While many were marking the 50th anniversary of Match of the Day last Friday by trawling through gloopy memories of days when it felt like more than two clubs might win the League, two things stuck out like sore thumbs. Firstly - and as a man very sure-footed about which way he swings I can say this without fear of innuendo - wasn't that Alan Hansen a dishy-looking fella back in the day? Two, Hansen's equally confident assertion that 'You'll never win anything with kids' rang down the decades.
Well, I've won a few things with my kids: nothing tangible but it's opened the way to a few conversations with idle young Mums in the park that I wouldn't have started otherwise. Since my two have got older I've stopped hanging around them swings - you get the wrong sort of reputation.
But it's seems poignant on the morning after Manchester United were thrashed by MK Dons (a football team and not a middle-range gentleman's outfitters) 4-0 to ask whatever happened to United's production line of junior talent.
This morning Louis Van Gaal must have walked on to the training ground like a farmer who wakes up to find he's left the door to the coop wide open. All them pretty little chickens torn to shreds.
Okay, it was the League Cup, and Van Gaal predictably put out the B team, complete with a few children from the youth squad. The way they played, though, you'd think this was the Z team. Arsene Wenger does the same thing in this competition and never gets so utterly demolished by the lower ranks. (He tends to leave such humiliations for first team away fixtures).
Van Gaal insists this wasn't a shock for him. Presumably when he puts his fingers in a light-bulb socket he feels nothing. I'm sure it was a huge shock to Angel Di Maria. And don't be fooled Man U fans - just cos he called Angel doesn't mean he'll be supplying any divine intervention. Yes Di Maria has a lot of qualities but resurrecting the near-dead isn't one of them.
And actually, even by today's standards I would have thought £60 million for a talented but inconsistent winger seems a helluva lot to me. Adam Johnson would've cost a tenth of that.
There's one person in the country who I'm sure is finding it hard to resist a chipper little whistle as he trots down to the paper shop this morning: David Moyes. Oh yes, when LVG tells the press 'we're in a rebuilding process' I'm sure the Gollum-faced Chosen One nods sagely and mutters 'Good Luck with that one'.
Van Gaal has a track record of starting badly in his management role - Bayern nearly sacked him after three months before he turned it round. But this is altogether different. The Dutchman has not just been charged with turning around a huge oil tanker - he's first got to haul the bloody thing off its side and stop it gurgling gunk all over Old Trafford.
The back three so beloved of the manager is obviously going to take years to bed in. He's forgotten that he's given this new formation to a set of predominantly British centre-backs, who have always formed part of a pair. Indeed Jonny Evans played like a man who couldn't count past two last night. (Although I expect another impressive Arsenal striker on loan might have changed that when he made it 3-0. Arsene has Afobe and Campbell and still Sanogo's first in the queue?).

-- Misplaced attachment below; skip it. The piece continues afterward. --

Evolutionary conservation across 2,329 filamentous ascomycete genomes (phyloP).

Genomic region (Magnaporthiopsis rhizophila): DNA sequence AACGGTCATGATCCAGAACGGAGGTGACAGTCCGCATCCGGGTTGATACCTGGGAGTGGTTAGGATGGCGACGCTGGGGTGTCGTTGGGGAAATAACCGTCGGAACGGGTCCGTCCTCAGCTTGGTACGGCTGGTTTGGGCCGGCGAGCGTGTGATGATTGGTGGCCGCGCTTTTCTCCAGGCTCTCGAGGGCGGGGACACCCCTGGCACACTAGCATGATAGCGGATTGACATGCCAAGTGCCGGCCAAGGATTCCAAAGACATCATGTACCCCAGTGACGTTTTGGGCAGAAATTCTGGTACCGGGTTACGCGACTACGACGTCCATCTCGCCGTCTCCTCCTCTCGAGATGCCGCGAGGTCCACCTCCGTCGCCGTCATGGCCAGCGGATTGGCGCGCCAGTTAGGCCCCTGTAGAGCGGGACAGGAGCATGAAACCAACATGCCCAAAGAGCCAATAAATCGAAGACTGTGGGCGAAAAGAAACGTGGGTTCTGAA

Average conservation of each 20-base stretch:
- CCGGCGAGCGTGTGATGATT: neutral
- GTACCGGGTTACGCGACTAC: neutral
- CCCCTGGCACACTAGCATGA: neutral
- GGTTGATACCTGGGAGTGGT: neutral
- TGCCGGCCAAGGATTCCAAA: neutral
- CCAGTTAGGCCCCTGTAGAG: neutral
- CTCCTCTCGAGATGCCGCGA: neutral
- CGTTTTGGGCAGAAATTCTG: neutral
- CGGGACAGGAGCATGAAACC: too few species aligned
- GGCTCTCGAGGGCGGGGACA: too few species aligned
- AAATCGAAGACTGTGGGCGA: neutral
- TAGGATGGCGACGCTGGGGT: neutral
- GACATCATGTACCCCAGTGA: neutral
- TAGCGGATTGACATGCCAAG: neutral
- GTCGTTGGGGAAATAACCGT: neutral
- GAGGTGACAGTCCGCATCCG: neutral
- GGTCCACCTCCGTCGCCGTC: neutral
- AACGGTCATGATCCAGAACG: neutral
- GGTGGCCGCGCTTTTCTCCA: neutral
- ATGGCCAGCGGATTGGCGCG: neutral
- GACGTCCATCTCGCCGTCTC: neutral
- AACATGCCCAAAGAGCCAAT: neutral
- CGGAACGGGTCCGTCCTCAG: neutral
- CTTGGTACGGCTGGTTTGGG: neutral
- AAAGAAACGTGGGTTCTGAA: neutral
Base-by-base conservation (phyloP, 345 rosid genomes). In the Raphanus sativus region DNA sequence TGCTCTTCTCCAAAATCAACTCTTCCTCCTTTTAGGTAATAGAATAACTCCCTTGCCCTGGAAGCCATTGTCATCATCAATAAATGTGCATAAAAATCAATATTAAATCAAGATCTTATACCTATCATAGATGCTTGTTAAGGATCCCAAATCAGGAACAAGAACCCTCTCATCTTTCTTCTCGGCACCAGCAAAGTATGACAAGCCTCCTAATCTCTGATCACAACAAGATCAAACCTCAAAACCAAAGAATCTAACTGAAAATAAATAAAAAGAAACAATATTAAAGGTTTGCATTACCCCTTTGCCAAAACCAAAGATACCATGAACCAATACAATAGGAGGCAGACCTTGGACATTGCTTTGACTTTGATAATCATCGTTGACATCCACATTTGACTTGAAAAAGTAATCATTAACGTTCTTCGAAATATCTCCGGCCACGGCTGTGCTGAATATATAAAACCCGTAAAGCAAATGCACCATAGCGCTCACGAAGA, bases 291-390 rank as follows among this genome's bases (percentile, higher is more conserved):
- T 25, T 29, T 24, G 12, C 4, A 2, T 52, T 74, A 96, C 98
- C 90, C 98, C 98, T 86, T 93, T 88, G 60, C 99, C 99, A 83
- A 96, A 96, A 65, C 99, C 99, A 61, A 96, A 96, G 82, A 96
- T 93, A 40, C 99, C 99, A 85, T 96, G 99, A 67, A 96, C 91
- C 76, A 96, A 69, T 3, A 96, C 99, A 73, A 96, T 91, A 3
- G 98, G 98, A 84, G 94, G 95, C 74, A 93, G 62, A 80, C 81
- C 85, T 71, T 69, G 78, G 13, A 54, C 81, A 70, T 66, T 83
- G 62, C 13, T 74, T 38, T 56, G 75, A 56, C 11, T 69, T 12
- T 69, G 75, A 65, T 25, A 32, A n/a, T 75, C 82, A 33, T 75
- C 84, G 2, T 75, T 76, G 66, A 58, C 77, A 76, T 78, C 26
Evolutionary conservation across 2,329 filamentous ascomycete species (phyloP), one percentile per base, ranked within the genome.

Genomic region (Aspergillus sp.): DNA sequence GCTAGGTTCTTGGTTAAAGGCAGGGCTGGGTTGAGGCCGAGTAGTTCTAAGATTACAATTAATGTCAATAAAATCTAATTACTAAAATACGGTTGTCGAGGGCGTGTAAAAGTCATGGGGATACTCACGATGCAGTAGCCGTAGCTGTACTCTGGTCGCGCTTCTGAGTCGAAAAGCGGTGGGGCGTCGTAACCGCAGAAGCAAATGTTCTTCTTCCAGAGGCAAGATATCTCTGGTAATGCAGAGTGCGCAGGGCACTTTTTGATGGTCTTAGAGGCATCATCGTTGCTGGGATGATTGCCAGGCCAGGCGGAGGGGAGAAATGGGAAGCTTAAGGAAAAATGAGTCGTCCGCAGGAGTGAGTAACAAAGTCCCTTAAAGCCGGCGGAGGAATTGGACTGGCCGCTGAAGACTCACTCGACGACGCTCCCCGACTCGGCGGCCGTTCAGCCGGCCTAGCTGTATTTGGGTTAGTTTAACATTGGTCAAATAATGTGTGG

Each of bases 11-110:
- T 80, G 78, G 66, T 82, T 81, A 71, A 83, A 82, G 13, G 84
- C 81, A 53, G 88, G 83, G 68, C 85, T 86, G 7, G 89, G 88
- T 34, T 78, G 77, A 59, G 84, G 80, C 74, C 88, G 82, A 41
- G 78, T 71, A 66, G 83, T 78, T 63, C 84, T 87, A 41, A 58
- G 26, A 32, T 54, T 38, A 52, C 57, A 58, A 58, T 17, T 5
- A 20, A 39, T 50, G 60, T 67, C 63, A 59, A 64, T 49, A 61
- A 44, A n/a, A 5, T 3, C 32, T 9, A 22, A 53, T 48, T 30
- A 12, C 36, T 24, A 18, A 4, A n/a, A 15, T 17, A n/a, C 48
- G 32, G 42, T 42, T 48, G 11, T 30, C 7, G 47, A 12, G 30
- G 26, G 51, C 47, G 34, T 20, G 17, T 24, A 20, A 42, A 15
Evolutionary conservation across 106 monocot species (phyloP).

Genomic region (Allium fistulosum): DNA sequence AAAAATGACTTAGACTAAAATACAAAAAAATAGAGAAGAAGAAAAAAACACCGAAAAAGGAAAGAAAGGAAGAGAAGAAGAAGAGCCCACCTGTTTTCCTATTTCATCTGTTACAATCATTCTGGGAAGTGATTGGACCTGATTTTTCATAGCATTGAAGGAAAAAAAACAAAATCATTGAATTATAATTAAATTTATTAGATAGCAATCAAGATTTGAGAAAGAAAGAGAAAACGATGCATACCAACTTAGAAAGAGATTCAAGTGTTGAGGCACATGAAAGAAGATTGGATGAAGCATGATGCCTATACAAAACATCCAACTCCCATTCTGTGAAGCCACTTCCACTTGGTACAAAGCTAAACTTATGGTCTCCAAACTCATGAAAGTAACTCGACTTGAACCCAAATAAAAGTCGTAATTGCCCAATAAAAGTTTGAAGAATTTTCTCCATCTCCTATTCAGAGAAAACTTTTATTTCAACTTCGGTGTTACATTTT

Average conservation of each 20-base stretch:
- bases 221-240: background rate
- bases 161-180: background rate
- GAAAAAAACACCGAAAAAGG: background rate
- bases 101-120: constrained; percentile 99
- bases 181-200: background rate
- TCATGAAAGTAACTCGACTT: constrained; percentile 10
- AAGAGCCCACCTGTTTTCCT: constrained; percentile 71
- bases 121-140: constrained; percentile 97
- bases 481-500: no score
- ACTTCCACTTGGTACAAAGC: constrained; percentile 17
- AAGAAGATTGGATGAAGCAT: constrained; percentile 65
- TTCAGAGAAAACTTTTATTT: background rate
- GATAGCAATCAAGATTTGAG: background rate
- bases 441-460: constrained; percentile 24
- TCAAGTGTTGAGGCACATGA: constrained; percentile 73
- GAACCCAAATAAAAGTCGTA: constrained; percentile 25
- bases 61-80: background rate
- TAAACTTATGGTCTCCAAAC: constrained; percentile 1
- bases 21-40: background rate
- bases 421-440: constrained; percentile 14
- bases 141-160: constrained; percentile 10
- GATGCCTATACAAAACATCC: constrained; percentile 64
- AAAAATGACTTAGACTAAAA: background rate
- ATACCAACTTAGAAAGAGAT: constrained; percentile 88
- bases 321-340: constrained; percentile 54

Of course, Welbeck and Hernandez aren't going to be starting many games ahead of Mata, Rooney, RVP and Di Maria but it makes you wonder what Van Gaal has in mind up front. You could see the 3-5-2 operating like Holland's in the World Cup, with Van Persie in the same mode and Di Maria doing a Robben impression. That would be the longest-faced front two in football history of course.
It would leave Mata prompting a la Sneijder and Rooney, the ever-flexible Rooney, being pushed one way or the other to accommodate these game-changers. It's evident that United's squad is going to be puddle-deep this season but if an understanding can be built between the forward players then they might just bring enough firepower to offset the glaring almost Brazilian sized holes at the back.
(By the way, I should of course have given MK Dons the credit they deserve after a fine performance. But one, the name still sticks in the craw of an old traditionalist like meself - 27000 fans would disagree I'm sure - and two, whether they like it or not, the story is how shit United were.)
But the fact is Van Gaal has not started well - far worse in fact than Moyes - he hasn't so much hit the ground running as hit the ground digging. And he may have a lot more of that to do before he find where to put his foundations. At least Moyes, theoretically at least, had an established first choice back four to pick.
And you know for all the glory of his tenure, I'd still lay much of this at the door of Alex Ferguson. When you hand on a torch to the next man it's best that the torch still burns brightly, rather than it sputtering away cos someone's just pissed on it.
Fergie did of course win the Premier League in his last season. That he did that is more miraculous than Liverpool's almost championship last season, or Sunderland's great escape. The reins he handed to Moyes were slippery as hell. Van Gaal hasn't even found where Moyes left them quite yet.
But, given that Alan Hansen's tenure at Match of the Day coincided with years of relentless and to most of us bloody irritating years of United dominance, this bleak period in Old Trafford's history is very welcome.
Yes, United fans, this is what it is like to be a regular supporter of a football club. You hope to goodness that your young local players might arrive fully-formed into a senior eleven and lift your struggling regulars to heights undreamt of. You hope that you too can win something with kids, that a Beckham and a Scholes, a Giggs and hell even a Neville are lurking in that youth team.
But as Hansen said, it doesn't really happen. Not twice any road.
So (barring spending 131 million quid in two months) Welcome to the Real World, Angel.